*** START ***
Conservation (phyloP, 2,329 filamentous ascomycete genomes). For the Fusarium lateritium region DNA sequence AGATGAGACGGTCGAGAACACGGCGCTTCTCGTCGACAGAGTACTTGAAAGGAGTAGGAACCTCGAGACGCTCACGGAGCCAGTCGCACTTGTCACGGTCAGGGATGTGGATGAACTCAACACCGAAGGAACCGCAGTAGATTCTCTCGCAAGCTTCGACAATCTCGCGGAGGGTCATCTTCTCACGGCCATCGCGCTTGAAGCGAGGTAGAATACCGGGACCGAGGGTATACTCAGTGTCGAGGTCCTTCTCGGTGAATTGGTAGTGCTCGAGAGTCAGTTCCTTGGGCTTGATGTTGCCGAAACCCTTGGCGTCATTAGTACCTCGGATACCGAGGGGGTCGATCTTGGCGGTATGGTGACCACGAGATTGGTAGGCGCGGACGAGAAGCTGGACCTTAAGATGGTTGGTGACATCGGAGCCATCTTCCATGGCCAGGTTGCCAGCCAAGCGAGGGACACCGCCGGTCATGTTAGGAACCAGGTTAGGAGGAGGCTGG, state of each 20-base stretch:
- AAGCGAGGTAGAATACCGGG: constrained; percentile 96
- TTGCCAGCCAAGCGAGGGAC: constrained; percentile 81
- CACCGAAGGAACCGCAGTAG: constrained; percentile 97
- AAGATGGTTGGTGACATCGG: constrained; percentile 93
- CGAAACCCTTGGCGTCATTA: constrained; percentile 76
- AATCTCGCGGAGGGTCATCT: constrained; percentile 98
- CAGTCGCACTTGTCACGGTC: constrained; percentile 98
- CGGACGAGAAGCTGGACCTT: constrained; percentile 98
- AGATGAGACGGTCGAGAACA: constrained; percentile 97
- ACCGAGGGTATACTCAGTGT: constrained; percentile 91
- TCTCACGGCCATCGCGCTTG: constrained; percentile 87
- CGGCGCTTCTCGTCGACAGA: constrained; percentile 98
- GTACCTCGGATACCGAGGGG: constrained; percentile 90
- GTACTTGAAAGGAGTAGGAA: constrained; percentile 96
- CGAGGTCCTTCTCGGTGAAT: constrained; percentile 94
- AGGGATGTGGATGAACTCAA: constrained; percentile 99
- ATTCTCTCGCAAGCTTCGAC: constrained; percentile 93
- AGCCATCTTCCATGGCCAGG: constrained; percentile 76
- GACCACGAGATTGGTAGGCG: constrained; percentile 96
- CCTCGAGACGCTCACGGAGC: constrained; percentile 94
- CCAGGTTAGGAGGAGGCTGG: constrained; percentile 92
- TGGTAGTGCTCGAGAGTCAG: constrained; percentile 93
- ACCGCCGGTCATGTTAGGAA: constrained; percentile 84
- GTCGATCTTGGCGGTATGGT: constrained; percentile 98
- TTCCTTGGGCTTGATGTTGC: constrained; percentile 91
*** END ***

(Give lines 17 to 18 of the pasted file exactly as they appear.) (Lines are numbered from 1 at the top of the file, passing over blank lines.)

- AGGGATGTGGATGAACTCAA: constrained; percentile 99
- ATTCTCTCGCAAGCTTCGAC: constrained; percentile 93